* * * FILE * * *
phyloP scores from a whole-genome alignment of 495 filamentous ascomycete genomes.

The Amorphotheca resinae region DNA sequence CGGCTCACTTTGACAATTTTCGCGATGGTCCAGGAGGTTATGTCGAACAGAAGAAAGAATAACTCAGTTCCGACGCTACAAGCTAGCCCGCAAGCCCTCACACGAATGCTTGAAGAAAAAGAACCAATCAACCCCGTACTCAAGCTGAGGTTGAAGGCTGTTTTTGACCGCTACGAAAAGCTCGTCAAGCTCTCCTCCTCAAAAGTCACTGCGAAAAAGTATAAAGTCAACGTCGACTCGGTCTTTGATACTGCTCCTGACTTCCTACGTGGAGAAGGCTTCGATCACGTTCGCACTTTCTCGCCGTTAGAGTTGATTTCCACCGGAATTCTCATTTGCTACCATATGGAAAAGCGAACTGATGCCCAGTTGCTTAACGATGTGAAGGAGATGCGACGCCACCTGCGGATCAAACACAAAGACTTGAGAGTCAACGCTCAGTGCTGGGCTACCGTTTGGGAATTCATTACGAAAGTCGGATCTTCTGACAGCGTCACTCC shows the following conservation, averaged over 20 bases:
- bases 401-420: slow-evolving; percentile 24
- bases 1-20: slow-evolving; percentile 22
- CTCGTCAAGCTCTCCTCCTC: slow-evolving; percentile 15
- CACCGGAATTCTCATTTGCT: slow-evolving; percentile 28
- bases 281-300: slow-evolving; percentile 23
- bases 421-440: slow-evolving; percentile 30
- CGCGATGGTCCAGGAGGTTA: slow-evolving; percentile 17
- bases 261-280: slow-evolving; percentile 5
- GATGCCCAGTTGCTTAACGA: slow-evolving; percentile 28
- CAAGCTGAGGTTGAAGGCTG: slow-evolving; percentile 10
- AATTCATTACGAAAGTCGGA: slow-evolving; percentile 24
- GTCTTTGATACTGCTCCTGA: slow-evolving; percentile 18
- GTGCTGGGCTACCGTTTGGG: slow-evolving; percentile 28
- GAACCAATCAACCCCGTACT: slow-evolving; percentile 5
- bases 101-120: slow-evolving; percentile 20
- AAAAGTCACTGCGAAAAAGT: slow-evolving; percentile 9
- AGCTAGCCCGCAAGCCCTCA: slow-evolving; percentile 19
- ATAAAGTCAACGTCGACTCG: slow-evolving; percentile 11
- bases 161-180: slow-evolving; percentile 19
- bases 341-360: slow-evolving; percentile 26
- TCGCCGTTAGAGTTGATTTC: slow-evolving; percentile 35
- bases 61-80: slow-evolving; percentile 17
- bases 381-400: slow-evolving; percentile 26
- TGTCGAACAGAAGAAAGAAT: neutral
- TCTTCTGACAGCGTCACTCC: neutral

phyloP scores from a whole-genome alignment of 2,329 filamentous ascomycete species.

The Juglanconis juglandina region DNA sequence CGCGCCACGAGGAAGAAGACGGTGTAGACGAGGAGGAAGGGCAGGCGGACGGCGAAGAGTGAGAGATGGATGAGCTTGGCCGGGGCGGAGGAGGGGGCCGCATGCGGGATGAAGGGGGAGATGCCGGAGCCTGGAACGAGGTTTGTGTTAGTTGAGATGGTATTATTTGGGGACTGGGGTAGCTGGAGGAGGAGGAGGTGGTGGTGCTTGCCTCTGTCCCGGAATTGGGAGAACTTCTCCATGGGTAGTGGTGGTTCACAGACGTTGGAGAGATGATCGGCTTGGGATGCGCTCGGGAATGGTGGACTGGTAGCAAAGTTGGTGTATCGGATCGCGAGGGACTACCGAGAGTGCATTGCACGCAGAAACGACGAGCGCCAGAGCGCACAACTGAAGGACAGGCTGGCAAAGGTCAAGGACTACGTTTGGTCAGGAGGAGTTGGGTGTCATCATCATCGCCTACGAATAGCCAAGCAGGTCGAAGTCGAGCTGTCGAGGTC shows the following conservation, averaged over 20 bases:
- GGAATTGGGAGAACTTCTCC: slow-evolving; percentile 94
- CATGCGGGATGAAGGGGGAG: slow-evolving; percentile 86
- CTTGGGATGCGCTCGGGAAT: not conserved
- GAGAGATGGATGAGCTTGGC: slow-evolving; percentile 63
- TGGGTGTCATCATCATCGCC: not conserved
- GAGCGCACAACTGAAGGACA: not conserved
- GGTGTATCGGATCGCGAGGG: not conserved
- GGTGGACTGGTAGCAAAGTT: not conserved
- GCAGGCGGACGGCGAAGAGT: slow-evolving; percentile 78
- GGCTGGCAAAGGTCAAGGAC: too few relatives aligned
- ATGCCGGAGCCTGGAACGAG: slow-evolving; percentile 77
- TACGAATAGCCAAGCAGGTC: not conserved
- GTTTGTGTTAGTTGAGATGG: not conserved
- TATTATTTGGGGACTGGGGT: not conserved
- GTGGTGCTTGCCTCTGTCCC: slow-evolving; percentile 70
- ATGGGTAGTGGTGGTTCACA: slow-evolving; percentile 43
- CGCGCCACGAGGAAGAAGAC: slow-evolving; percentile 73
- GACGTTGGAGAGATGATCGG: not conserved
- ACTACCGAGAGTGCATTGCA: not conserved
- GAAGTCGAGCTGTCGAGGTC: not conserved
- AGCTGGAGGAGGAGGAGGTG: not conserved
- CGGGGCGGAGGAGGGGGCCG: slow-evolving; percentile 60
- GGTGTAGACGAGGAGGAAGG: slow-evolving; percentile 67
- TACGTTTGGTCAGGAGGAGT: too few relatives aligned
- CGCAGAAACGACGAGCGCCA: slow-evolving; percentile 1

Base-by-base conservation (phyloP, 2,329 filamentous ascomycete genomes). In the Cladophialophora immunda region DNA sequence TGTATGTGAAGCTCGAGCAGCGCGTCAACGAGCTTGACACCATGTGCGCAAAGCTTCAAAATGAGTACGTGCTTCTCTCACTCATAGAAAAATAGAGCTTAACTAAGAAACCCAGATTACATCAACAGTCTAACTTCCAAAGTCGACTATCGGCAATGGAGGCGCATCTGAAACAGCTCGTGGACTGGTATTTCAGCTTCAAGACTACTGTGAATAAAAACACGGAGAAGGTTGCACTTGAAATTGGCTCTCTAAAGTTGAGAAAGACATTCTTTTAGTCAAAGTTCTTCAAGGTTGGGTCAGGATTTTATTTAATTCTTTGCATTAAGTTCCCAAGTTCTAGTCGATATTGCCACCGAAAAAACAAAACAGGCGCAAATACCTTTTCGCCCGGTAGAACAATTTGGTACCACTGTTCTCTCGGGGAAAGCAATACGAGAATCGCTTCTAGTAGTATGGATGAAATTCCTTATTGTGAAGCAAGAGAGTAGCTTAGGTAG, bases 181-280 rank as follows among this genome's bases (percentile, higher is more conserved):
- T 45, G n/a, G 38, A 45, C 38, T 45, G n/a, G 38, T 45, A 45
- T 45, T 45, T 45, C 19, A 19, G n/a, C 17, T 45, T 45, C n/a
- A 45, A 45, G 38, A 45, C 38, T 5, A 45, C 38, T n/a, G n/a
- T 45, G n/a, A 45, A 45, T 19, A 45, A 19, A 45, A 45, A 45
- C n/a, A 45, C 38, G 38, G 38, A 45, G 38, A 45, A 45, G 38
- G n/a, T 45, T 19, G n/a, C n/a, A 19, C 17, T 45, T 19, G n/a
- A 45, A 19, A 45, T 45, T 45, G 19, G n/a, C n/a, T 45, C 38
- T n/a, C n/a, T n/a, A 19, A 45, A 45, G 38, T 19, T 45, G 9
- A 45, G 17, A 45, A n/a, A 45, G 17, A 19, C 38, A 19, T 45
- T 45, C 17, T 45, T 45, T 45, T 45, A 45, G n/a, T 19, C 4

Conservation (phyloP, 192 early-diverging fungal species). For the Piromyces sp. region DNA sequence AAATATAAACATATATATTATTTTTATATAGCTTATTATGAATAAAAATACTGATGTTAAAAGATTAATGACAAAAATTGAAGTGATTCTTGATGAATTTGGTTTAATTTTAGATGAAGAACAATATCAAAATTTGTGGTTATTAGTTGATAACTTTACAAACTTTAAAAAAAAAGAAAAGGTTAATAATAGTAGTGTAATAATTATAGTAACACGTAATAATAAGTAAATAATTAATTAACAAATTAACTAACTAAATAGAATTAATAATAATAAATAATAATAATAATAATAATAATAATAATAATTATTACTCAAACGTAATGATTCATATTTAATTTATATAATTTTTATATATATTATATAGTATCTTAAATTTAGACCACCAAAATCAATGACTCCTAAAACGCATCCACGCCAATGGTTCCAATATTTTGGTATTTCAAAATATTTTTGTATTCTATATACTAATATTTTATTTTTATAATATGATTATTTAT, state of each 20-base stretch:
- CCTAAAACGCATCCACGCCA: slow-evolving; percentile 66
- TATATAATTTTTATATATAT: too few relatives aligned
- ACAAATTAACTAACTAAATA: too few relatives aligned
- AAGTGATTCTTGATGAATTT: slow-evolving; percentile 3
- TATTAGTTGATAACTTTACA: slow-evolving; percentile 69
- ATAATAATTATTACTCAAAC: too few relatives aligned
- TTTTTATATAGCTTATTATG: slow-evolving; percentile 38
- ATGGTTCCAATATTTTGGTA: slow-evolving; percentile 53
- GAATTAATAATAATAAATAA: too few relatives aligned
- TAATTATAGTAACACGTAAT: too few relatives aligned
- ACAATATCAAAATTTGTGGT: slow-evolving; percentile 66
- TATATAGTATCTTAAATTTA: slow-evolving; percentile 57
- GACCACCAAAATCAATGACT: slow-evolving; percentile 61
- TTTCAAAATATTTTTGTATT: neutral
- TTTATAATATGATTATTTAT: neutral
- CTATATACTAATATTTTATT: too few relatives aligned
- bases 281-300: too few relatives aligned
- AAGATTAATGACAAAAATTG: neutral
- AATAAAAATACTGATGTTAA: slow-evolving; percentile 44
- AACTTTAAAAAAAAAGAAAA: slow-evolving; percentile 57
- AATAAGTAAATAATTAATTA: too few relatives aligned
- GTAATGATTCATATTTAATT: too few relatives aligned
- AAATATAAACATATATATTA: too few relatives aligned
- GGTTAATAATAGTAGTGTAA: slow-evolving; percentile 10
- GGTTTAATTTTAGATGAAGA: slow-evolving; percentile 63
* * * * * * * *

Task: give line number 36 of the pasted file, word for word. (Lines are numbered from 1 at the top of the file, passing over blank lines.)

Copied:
- GGTGTATCGGATCGCGAGGG: not conserved